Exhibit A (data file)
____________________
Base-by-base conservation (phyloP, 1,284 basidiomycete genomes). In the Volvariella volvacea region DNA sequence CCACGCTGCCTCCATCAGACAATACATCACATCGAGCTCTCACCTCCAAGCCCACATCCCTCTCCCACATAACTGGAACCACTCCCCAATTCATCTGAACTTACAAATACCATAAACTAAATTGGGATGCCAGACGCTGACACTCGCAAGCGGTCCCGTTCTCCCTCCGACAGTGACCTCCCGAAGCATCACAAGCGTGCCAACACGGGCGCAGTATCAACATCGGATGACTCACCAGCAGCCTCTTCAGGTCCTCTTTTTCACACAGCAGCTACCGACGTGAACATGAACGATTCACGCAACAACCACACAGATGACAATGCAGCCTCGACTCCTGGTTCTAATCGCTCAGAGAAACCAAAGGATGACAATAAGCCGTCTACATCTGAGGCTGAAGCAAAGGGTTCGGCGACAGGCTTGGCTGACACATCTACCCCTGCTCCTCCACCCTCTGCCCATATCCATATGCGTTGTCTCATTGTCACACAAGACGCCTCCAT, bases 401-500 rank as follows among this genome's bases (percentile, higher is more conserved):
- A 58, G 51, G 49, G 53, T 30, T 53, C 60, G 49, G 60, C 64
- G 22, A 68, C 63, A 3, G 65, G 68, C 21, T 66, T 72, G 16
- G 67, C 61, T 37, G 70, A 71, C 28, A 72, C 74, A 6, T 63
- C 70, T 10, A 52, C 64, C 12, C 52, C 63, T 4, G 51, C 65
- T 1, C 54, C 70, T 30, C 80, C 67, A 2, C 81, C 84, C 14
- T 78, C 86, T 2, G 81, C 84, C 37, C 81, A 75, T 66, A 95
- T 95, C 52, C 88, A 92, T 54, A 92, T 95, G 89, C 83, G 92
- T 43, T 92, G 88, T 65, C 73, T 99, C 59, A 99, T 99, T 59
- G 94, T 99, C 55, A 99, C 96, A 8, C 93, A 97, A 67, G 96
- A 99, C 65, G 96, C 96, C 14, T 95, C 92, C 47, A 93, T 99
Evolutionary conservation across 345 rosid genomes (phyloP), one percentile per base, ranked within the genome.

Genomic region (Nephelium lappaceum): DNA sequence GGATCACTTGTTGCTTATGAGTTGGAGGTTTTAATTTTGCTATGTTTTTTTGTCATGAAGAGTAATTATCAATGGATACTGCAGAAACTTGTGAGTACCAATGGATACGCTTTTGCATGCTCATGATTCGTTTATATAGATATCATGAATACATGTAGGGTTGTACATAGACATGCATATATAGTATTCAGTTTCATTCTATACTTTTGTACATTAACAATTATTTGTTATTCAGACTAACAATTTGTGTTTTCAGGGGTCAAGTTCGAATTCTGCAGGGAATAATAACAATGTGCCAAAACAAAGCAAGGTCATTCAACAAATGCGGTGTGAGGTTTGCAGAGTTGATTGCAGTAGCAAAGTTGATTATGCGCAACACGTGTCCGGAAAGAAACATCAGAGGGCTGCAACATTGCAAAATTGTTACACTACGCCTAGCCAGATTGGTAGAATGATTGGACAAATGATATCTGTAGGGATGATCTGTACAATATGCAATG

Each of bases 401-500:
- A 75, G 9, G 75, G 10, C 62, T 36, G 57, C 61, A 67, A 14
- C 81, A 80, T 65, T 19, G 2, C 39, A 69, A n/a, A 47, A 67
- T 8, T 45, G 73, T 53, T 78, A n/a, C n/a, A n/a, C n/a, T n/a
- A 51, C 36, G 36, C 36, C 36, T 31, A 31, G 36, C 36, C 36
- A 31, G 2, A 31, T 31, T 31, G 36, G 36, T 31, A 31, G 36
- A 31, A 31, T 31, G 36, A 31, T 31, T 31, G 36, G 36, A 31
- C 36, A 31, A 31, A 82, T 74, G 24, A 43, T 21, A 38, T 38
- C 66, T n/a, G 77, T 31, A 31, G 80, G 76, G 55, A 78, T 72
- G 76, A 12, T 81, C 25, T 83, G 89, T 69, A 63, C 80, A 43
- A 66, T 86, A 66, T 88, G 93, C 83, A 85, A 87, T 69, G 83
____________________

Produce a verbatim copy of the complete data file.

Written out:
Base-by-base conservation (phyloP, 1,284 basidiomycete genomes). In the Volvariella volvacea region DNA sequence CCACGCTGCCTCCATCAGACAATACATCACATCGAGCTCTCACCTCCAAGCCCACATCCCTCTCCCACATAACTGGAACCACTCCCCAATTCATCTGAACTTACAAATACCATAAACTAAATTGGGATGCCAGACGCTGACACTCGCAAGCGGTCCCGTTCTCCCTCCGACAGTGACCTCCCGAAGCATCACAAGCGTGCCAACACGGGCGCAGTATCAACATCGGATGACTCACCAGCAGCCTCTTCAGGTCCTCTTTTTCACACAGCAGCTACCGACGTGAACATGAACGATTCACGCAACAACCACACAGATGACAATGCAGCCTCGACTCCTGGTTCTAATCGCTCAGAGAAACCAAAGGATGACAATAAGCCGTCTACATCTGAGGCTGAAGCAAAGGGTTCGGCGACAGGCTTGGCTGACACATCTACCCCTGCTCCTCCACCCTCTGCCCATATCCATATGCGTTGTCTCATTGTCACACAAGACGCCTCCAT, bases 401-500 rank as follows among this genome's bases (percentile, higher is more conserved):
- A 58, G 51, G 49, G 53, T 30, T 53, C 60, G 49, G 60, C 64
- G 22, A 68, C 63, A 3, G 65, G 68, C 21, T 66, T 72, G 16
- G 67, C 61, T 37, G 70, A 71, C 28, A 72, C 74, A 6, T 63
- C 70, T 10, A 52, C 64, C 12, C 52, C 63, T 4, G 51, C 65
- T 1, C 54, C 70, T 30, C 80, C 67, A 2, C 81, C 84, C 14
- T 78, C 86, T 2, G 81, C 84, C 37, C 81, A 75, T 66, A 95
- T 95, C 52, C 88, A 92, T 54, A 92, T 95, G 89, C 83, G 92
- T 43, T 92, G 88, T 65, C 73, T 99, C 59, A 99, T 99, T 59
- G 94, T 99, C 55, A 99, C 96, A 8, C 93, A 97, A 67, G 96
- A 99, C 65, G 96, C 96, C 14, T 95, C 92, C 47, A 93, T 99
Evolutionary conservation across 345 rosid genomes (phyloP), one percentile per base, ranked within the genome.

Genomic region (Nephelium lappaceum): DNA sequence GGATCACTTGTTGCTTATGAGTTGGAGGTTTTAATTTTGCTATGTTTTTTTGTCATGAAGAGTAATTATCAATGGATACTGCAGAAACTTGTGAGTACCAATGGATACGCTTTTGCATGCTCATGATTCGTTTATATAGATATCATGAATACATGTAGGGTTGTACATAGACATGCATATATAGTATTCAGTTTCATTCTATACTTTTGTACATTAACAATTATTTGTTATTCAGACTAACAATTTGTGTTTTCAGGGGTCAAGTTCGAATTCTGCAGGGAATAATAACAATGTGCCAAAACAAAGCAAGGTCATTCAACAAATGCGGTGTGAGGTTTGCAGAGTTGATTGCAGTAGCAAAGTTGATTATGCGCAACACGTGTCCGGAAAGAAACATCAGAGGGCTGCAACATTGCAAAATTGTTACACTACGCCTAGCCAGATTGGTAGAATGATTGGACAAATGATATCTGTAGGGATGATCTGTACAATATGCAATG

Each of bases 401-500:
- A 75, G 9, G 75, G 10, C 62, T 36, G 57, C 61, A 67, A 14
- C 81, A 80, T 65, T 19, G 2, C 39, A 69, A n/a, A 47, A 67
- T 8, T 45, G 73, T 53, T 78, A n/a, C n/a, A n/a, C n/a, T n/a
- A 51, C 36, G 36, C 36, C 36, T 31, A 31, G 36, C 36, C 36
- A 31, G 2, A 31, T 31, T 31, G 36, G 36, T 31, A 31, G 36
- A 31, A 31, T 31, G 36, A 31, T 31, T 31, G 36, G 36, A 31
- C 36, A 31, A 31, A 82, T 74, G 24, A 43, T 21, A 38, T 38
- C 66, T n/a, G 77, T 31, A 31, G 80, G 76, G 55, A 78, T 72
- G 76, A 12, T 81, C 25, T 83, G 89, T 69, A 63, C 80, A 43
- A 66, T 86, A 66, T 88, G 93, C 83, A 85, A 87, T 69, G 83